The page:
Agility is how well you can adapt to an ever-changing world. Innovation is looking at new ways to address barriers or ways of doing things. Problem solving is changing a situation to fix something that is going wrong. We started with an ancient philosopher, journeyed to the recent past and experience with the 10 skills, and now we move to the final part of my philosophy of change. PHI201 © 2020 Strayer University. All Rights Reserved. This document contains Strayer University Confidential and Proprietary information and may not be copied, further distributed, or otherwise disclosed in whole or in part, without the expressed written permission of Strayer University. Page 5 of 5 For most of us, change is not a light switch. We don’t just flip it and something inside of ourselves magically changes the world around us. The last part of my philosophy of change comes courtesy of Margaret Atwood. Many people will know her for the Hulu series The Handmaid’s Tale and this quote comes from her book of the same name: “Nothing changes instantaneously: in a gradually heating bathtub you’d be boiled to death before you knew it.” When the world around us gets more dangerous, we often do not recognize it. When the signs surround us that change is coming, we may not pay enough attention. What I encourage everyone to do, though, is to have a plan, or at least an idea, of how they want to respond to change and the person they need to be when change pops up in your life.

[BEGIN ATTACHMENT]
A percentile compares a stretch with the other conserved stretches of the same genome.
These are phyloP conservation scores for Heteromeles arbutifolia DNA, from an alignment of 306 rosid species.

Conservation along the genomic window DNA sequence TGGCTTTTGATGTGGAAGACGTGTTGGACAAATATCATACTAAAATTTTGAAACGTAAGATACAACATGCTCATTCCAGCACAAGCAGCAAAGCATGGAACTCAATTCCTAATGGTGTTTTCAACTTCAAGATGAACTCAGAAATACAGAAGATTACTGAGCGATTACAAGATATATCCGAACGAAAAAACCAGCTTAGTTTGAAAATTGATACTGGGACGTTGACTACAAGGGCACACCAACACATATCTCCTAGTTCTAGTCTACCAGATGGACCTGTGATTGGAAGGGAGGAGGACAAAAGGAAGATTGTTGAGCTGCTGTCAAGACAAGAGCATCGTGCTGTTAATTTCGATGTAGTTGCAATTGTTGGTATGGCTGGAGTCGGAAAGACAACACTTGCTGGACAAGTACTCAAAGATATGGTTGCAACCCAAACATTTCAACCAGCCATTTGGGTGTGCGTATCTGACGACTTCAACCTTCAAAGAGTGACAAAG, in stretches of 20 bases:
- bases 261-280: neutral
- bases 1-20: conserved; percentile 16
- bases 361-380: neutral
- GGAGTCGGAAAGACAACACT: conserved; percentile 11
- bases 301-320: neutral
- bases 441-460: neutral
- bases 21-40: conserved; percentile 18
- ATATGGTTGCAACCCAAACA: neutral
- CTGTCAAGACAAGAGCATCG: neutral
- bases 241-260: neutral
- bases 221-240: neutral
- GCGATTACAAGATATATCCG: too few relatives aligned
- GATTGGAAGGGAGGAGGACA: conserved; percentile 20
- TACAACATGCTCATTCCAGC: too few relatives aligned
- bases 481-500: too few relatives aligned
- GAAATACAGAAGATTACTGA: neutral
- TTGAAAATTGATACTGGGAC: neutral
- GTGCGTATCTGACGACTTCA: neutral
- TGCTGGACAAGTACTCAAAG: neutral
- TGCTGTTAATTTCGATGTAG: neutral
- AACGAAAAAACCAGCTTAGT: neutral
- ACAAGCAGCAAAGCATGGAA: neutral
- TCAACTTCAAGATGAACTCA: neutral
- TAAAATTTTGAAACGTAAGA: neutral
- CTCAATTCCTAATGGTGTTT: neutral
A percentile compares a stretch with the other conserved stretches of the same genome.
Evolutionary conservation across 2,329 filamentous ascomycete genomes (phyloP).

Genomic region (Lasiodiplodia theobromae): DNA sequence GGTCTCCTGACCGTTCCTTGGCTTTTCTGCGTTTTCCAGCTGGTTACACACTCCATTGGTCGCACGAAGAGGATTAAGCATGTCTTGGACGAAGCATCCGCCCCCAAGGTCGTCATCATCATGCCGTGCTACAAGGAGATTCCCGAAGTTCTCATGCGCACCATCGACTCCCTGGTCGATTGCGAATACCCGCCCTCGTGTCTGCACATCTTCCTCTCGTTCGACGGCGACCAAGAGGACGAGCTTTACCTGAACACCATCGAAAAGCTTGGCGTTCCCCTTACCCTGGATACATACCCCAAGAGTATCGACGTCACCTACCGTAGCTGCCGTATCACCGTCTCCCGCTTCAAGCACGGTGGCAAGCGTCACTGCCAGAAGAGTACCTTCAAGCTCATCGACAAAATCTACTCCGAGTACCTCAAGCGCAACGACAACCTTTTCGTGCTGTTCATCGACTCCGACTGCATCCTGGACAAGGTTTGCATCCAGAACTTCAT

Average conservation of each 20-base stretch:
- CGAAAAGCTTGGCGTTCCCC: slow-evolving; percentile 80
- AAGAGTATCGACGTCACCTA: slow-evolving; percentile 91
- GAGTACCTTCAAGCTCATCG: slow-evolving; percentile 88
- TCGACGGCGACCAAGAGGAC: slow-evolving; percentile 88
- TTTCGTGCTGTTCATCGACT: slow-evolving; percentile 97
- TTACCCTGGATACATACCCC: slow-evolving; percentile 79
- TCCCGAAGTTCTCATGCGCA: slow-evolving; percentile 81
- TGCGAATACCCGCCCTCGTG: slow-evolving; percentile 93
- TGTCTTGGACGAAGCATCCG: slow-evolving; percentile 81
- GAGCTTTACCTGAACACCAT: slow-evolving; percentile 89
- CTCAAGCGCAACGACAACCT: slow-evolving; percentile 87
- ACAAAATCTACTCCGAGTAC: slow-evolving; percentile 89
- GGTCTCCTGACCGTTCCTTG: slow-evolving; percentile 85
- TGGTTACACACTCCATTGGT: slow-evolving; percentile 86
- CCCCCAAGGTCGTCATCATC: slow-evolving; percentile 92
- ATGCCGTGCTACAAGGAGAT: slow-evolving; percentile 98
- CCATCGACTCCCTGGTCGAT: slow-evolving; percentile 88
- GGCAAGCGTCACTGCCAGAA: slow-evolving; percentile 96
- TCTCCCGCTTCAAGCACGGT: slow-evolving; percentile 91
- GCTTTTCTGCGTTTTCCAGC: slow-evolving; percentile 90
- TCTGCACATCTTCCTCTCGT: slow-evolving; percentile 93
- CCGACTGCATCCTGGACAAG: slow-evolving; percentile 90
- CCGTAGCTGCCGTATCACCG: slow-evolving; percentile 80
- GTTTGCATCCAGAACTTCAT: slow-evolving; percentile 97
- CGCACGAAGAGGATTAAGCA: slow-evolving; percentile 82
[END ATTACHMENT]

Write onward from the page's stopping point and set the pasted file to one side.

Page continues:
Change surrounds each of us—at home, at work, at school, sometimes just driving home after a long day. If we have a philosophy about how we deal with change, it can take a little of the sting out of change and make change something you actually look for in your life. I cannot tell you what change is coming. What I can say is you have two options: be ready or ignore it. Only one of these options will pay off.